It’s important to reiterate that women who struggle emotionally during or after pregnancy are never to blame for their PPD. While our society portrays childbirth as a uniformly joyous event, the transition to parenthood is a stressful life change. As a matter of fact, a scientific theory called the diathesis-stress model demonstrates why women become more vulnerable to depression during stressful life events, including infertility, pregnancy, and childbirth. For many women, pregnancy awakens a surge of emotions, including anxiety, tearfulness, and irritability. Due to a convergence of biological and social factors, prolonged stress makes it easier for women to develop negative beliefs and attitudes. Such stress can lead women like Sally to ultimately believe they are “bad mothers,” and that they are “failing at motherhood.” Over time, these negative cognitions can also perforate a woman’s self-esteem.
One of the most valuable messages from the Belgian study is that not all maternal depression is the same. “More and more data suggests that there are different forms of PPD that respond to different treatment approaches,” Dr. Anna Glezer, a perinatal psychiatrist at the University of California, San Francisco, tells Quartz.
Glezer says that this new research “can help guide treatment options.” She suggests that pregnant and new mothers who struggle with self-esteem instability may respond better to cognitive behavioral therapy or mindfulness-based cognitive therapy. Both of these therapies help women examine how negative thoughts and feelings impact behavior. Mindfulness-based cognitive therapy offers the added benefit of teaching the life skills of mindfulness and meditation, which can help women manage the intense symptoms of anxiety and depression. These forms of treatment are excellent options for mothers who are reluctant to take medications during pregnancy or while breastfeeding.
Women who struggle emotionally during or after pregnancy are never to blame. There is great value in taking preventative measures during pregnancy. In an effort to enhance maternal care, many hospitals now include pregnancy support groups and mental health clinics as a standard part of prenatal wellness. Folding these services into the hospital system where women receive medical treatment helps reduce the stigma often associated with postpartum depression. With the new recommendations from the USPTF, this makes it much easier to screen all pregnant women for PPD.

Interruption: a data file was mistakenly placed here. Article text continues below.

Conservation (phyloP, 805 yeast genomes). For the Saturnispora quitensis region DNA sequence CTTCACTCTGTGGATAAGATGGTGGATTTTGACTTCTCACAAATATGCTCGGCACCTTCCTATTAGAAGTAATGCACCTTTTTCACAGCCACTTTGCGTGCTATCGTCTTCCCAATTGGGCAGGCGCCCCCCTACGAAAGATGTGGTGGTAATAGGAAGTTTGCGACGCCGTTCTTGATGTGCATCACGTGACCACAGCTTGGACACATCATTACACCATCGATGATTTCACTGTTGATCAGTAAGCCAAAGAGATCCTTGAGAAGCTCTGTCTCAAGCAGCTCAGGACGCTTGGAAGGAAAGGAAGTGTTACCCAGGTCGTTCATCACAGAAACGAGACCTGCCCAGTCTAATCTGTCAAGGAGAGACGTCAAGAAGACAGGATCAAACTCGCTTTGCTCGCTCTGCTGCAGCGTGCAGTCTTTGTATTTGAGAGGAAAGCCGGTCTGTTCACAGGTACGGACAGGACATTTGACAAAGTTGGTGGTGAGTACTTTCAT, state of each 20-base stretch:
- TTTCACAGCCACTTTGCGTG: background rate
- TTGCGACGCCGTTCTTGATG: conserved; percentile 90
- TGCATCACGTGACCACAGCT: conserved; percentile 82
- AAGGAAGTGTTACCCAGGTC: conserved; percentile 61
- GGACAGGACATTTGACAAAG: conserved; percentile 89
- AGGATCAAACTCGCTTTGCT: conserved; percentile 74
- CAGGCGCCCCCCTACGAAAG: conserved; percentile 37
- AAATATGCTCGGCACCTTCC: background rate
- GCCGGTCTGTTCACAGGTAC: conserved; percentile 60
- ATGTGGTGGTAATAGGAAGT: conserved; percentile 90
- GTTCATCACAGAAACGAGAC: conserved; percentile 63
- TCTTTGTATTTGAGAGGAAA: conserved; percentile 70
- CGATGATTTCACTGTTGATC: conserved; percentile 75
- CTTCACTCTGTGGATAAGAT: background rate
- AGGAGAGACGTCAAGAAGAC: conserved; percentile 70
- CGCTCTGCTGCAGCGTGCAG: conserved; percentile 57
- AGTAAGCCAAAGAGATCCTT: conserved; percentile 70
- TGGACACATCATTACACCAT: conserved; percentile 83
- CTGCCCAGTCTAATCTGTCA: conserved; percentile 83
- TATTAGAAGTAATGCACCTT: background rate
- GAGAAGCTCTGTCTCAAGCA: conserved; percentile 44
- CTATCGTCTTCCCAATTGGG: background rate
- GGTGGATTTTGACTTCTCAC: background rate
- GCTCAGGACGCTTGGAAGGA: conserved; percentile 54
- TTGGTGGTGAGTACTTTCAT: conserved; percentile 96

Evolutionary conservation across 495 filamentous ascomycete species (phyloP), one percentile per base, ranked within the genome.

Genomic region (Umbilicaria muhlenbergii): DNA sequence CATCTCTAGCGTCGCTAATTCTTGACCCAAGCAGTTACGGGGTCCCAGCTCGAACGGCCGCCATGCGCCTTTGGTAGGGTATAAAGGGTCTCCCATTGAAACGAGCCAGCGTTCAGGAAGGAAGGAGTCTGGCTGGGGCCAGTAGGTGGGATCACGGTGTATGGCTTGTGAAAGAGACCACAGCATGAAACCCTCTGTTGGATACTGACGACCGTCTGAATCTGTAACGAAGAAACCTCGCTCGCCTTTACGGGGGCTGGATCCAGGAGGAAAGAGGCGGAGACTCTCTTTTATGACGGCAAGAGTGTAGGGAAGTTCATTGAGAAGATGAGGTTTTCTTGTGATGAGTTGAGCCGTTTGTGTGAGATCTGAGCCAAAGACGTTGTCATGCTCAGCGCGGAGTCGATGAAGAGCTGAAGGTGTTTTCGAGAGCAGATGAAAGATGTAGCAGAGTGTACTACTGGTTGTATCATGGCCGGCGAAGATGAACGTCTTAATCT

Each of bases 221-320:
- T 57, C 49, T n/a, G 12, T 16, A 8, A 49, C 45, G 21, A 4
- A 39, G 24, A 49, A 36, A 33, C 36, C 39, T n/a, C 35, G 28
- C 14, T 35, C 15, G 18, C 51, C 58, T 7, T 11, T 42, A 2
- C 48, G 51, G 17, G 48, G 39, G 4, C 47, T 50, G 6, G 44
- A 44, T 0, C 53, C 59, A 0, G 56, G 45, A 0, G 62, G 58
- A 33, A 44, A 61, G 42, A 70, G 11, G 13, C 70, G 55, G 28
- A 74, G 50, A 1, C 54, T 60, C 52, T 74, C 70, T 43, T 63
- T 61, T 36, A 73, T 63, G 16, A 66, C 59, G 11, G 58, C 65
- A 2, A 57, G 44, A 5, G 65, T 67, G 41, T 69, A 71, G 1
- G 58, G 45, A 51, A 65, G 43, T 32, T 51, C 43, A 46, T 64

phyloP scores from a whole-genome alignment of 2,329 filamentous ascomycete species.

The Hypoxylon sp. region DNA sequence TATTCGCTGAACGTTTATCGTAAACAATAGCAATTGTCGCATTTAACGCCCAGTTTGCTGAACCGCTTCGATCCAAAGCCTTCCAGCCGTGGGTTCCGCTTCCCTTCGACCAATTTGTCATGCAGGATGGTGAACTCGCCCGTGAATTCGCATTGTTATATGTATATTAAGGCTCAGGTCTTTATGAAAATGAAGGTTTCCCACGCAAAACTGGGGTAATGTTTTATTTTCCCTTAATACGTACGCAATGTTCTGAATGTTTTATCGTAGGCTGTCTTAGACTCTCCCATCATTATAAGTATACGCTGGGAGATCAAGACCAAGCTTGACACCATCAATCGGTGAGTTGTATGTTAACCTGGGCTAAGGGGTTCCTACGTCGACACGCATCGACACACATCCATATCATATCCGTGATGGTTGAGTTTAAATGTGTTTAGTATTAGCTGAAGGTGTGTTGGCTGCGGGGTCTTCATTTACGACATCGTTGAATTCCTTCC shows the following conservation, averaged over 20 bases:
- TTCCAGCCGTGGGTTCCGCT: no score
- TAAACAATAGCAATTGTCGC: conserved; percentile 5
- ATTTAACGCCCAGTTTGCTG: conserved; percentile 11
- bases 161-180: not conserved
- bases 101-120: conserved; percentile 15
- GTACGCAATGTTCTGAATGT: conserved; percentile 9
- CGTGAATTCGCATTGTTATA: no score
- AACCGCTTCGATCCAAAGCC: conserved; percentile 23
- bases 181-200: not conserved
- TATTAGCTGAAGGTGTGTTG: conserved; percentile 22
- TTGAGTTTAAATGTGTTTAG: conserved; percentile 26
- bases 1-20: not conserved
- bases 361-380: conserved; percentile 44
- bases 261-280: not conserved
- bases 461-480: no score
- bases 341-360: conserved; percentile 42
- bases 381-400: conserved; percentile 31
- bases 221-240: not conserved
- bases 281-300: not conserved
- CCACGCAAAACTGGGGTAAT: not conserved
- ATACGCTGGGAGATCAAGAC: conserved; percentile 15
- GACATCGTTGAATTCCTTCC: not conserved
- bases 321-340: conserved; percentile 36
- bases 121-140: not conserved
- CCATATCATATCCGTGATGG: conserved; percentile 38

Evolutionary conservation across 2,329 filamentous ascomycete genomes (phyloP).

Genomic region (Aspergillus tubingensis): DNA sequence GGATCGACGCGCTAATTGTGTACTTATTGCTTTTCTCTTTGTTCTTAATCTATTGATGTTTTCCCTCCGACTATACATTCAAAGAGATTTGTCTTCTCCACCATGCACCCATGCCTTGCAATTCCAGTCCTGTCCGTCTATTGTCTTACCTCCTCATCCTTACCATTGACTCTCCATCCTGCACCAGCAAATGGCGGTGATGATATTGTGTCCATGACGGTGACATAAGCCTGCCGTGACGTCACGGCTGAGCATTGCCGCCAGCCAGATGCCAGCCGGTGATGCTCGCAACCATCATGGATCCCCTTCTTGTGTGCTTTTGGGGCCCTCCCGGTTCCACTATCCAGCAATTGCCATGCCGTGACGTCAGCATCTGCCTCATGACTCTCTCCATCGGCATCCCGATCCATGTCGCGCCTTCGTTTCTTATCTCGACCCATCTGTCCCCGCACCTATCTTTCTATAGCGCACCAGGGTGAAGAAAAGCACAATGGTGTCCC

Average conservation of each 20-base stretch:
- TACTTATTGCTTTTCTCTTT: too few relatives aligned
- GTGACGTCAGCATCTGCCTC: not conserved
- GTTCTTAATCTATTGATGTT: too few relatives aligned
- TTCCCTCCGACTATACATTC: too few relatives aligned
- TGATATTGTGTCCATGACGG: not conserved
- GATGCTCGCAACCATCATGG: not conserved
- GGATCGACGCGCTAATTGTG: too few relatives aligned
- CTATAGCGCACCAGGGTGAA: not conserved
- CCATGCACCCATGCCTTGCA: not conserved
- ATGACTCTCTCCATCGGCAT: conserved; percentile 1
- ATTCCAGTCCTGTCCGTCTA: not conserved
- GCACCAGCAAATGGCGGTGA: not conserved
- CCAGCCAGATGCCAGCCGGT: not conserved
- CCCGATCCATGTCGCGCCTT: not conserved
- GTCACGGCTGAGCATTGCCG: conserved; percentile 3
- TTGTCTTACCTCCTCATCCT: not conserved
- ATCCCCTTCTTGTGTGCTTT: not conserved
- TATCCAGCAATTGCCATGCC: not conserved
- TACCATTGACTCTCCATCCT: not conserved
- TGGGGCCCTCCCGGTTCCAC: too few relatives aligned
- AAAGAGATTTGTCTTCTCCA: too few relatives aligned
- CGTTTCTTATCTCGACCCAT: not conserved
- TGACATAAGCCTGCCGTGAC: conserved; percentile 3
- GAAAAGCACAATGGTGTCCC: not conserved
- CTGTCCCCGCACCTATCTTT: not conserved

For pregnant women and their families, it’s essential to get accurate and timely information about how to handle maternal mental-health concerns. There are many online resources, such as the Mind Body Pregnancy, Postpartum Progress and Postpartum Support International, that educate women about pregnancy and postpartum mood concerns. These sites also provide directories of maternal resources, including psychiatrists and psychologists who specialize in perinatal mental health.
Now that there are a bevy of resources available, pregnant women and mothers no longer have to suffer without an end in sight. These combined services help pave the way for women like Sally to receive early screening and treatment–two interventions that can reduce the length of maternal suffering.
Having a baby isn’t always the dreamy process portrayed in fairy tales and romantic comedies. But neither does it have to be a nightmare.